The family lived at 316 E. Seventh St., not too far from where Sister Emma Cecilia now works in the northern part of Owensboro. The family attended St. Joseph Church, the German-American church that was down the street from St. Paul. (The two merged in 1948 as Sts. Joseph and Paul). Sister Emma Cecilia has one sister living, Mary Agnes Vance. “She’s my best friend as well as my sister,” Sister Emma Cecilia said.
“We had a close-knit family. I well remember a Model-T Ford, on Sundays we’d go driving to visit relatives and friends, or just for a drive through the countryside,” Sister Emma Cecilia said. Her father was a skilled wood carver, and did hand carving that is still in many churches in the United States and overseas. “Daddy made us a miniature golf set to play with in the big yard, we’d play all afternoon. He made us many toys.”
Sister Emma Cecilia attended St. Joseph School from first grade through high school, and all her teachers were Ursuline Sisters. “Sister Angelica (Sisk) had dolls we could play with if we met certain standards,” she said.
During her school years, she treasured daily Mass, home prayers, May crownings and other church-related events, being a member of Sts. Joseph and Paul orchestra, spelling bees, social events, and civic projects.
Becoming a sister was always in the back of her mind, Sister Emma Cecilia said. After graduating from high school, she worked three years in the parts department at Ken-Rad in Owensboro, the precursor to General Electric, which made radio tubes.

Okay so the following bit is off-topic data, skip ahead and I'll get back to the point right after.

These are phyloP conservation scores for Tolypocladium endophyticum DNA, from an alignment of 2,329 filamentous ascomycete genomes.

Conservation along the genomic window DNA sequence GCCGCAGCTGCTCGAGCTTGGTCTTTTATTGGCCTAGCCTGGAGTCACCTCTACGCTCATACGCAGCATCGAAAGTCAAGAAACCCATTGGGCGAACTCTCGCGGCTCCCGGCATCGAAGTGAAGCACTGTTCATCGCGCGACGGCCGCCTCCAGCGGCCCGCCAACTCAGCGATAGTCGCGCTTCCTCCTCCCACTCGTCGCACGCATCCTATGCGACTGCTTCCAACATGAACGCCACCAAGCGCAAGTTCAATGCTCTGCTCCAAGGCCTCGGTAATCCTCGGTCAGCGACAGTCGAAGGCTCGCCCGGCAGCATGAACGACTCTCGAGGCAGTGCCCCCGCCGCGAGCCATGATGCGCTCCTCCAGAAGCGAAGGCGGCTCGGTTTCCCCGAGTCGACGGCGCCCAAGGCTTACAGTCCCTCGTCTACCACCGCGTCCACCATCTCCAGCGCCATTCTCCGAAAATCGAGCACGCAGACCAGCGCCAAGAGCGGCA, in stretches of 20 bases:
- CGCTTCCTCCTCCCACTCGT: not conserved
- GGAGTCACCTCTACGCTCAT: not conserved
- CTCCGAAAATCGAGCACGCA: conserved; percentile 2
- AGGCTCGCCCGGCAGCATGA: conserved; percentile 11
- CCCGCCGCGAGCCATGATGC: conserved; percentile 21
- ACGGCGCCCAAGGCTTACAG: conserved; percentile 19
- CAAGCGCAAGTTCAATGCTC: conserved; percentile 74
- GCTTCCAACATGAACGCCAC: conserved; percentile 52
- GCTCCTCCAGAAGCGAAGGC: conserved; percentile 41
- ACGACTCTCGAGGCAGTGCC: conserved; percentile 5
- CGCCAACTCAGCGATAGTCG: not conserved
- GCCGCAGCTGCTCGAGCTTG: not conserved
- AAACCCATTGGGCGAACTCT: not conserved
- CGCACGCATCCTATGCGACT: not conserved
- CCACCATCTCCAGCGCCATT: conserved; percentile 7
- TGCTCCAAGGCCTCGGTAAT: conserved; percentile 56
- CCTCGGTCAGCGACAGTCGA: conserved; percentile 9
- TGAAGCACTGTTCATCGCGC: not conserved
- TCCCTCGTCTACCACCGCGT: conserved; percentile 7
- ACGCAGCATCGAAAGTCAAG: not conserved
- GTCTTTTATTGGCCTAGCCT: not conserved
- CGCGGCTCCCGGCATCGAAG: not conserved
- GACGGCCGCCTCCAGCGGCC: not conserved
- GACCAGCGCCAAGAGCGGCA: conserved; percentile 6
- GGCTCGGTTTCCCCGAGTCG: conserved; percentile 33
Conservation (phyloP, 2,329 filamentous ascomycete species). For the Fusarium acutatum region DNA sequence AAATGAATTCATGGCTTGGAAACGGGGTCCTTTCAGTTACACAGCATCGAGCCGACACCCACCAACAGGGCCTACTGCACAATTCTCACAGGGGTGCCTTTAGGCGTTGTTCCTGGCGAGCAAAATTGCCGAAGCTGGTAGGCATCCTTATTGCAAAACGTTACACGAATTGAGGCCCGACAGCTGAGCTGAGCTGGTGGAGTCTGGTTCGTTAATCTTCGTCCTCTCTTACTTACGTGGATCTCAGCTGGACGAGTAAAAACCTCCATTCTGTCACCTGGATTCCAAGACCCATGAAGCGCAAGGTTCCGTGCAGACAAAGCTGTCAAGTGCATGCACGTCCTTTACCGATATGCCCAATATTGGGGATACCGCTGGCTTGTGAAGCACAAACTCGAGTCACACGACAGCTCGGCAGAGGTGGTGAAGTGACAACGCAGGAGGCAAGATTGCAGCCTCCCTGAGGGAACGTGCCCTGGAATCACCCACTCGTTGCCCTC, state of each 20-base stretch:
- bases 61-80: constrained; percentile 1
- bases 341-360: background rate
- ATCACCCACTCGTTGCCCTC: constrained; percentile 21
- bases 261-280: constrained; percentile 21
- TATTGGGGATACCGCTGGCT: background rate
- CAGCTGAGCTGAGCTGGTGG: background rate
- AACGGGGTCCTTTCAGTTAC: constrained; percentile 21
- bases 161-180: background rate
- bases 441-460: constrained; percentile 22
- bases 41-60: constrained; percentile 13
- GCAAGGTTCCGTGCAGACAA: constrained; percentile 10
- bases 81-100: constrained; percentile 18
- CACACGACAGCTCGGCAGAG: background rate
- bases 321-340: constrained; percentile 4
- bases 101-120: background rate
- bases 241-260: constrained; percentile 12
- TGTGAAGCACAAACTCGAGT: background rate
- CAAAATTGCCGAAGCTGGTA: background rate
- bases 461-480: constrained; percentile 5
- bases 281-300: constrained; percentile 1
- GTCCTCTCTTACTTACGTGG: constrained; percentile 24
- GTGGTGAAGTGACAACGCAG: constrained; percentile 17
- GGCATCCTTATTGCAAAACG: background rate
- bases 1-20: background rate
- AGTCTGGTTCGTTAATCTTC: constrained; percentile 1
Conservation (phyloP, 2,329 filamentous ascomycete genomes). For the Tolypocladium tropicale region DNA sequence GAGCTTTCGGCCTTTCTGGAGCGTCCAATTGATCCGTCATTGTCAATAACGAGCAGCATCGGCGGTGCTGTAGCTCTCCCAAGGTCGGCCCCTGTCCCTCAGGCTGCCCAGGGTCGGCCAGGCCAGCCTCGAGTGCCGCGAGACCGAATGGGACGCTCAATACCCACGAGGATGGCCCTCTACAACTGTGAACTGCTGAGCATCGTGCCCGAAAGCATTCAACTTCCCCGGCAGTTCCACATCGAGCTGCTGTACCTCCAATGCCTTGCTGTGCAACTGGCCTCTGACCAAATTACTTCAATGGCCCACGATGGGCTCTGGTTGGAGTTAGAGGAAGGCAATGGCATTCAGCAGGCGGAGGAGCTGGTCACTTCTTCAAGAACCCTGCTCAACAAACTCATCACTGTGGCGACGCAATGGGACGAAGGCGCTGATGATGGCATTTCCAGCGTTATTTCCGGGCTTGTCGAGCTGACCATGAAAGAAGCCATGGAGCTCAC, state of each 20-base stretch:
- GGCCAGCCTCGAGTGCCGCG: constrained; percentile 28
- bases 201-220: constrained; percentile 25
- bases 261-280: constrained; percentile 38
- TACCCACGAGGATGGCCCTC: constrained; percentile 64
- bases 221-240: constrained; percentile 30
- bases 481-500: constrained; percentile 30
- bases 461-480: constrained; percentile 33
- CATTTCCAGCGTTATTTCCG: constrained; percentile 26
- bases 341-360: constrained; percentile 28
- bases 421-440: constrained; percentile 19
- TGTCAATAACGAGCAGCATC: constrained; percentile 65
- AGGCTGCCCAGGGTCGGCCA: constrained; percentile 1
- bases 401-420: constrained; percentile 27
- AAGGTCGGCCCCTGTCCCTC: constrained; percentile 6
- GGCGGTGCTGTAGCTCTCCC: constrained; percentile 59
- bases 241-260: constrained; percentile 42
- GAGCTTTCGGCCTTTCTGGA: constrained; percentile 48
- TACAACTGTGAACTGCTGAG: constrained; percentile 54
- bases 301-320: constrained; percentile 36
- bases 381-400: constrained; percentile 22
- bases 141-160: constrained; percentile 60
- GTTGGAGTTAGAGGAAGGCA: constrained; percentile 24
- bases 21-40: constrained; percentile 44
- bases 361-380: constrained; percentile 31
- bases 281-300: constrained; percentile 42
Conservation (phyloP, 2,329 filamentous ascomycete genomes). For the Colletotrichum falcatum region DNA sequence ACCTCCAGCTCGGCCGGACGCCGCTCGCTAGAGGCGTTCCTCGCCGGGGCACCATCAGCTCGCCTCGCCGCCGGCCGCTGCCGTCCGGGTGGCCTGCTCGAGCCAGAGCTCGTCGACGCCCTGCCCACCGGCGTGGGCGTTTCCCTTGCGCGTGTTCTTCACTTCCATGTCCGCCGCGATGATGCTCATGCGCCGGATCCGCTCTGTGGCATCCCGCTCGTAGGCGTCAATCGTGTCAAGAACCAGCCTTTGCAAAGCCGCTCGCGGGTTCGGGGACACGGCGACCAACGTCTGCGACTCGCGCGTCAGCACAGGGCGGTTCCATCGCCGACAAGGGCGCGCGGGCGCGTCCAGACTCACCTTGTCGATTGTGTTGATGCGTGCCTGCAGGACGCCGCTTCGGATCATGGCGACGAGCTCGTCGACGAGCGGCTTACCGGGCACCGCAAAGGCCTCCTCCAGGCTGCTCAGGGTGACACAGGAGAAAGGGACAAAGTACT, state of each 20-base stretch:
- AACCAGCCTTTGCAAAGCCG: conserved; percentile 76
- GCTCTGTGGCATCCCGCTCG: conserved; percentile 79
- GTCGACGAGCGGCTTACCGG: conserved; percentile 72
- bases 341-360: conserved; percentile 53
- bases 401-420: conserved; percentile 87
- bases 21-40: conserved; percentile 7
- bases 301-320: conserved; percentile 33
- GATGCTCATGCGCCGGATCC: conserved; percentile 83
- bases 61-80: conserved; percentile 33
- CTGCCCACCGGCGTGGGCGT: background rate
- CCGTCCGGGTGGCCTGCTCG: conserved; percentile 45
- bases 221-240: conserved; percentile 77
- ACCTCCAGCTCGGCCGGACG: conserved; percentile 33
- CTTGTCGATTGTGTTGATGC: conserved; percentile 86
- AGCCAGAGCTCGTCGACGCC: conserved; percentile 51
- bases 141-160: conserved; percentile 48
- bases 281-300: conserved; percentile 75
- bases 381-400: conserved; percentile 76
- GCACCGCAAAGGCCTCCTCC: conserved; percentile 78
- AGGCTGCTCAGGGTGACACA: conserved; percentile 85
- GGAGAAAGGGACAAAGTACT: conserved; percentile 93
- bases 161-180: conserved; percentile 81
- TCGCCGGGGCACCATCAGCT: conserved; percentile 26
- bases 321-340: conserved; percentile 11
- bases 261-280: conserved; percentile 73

She played the trumpet with a group of 18 employees called the “Tubeadours,” who played for civic programs, dances, and on a WOMI radio program. “I still occasionally play the trumpet,” she said.
A spiritual life
“Although I enjoyed my life at Ken-Rad, I decided to join the Ursuline Sisters of Mount Saint Joseph in 1942,” she said. She was urged to stay close to home by her pastor, because of her father’s poor health.
She entered at age 21, and became a novice in 1943, making this her 66th year of religious life. Other sisters remaining from her novice class are Sisters Naomi Aull, Marie Bosco Wathen, and Annalita Lancaster.
While most sisters in those days changed from their baptismal name to one of their choosing in the community, Sister Emma Cecilia was allowed to keep her baptismal name. “When Bishop Cotton said my name would be ‘Emma Cecilia,’ mother said tears ran down from Daddy’s eyes,” she said.
All the sisters in those days became teachers. “I didn’t enter to teach, I entered to lead a more spiritual life,” she said.
Sister Emma Cecilia’s first mission was in 1945, to teach the first four grades at St. Joseph School in Central City, Ky., about an hour from Owensboro.
“There were a lot of non-Catholic children in my classroom. One converted in the second grade,” she said.
Her next move was to St. William School in Knottsville, a rural community in the same county as Owensboro. She taught first and second grade her first year, but also picked up a dozen third-graders, making it 67 students. The next year she was given the second and third grades, the following year third and fourth, and her final year, fifth and sixth.
“Some St. William students call every once in awhile and invite me to dinner,” she said. “It makes me very happy.”
From 1951-56, she taught third and fourth grades at St. James School in Louisville, which the Ursuline Sisters of Mount Saint Joseph began in 1906. One of her adventures there was taking her students on a train to Cincinnati to see the city’s first film in Cinerama.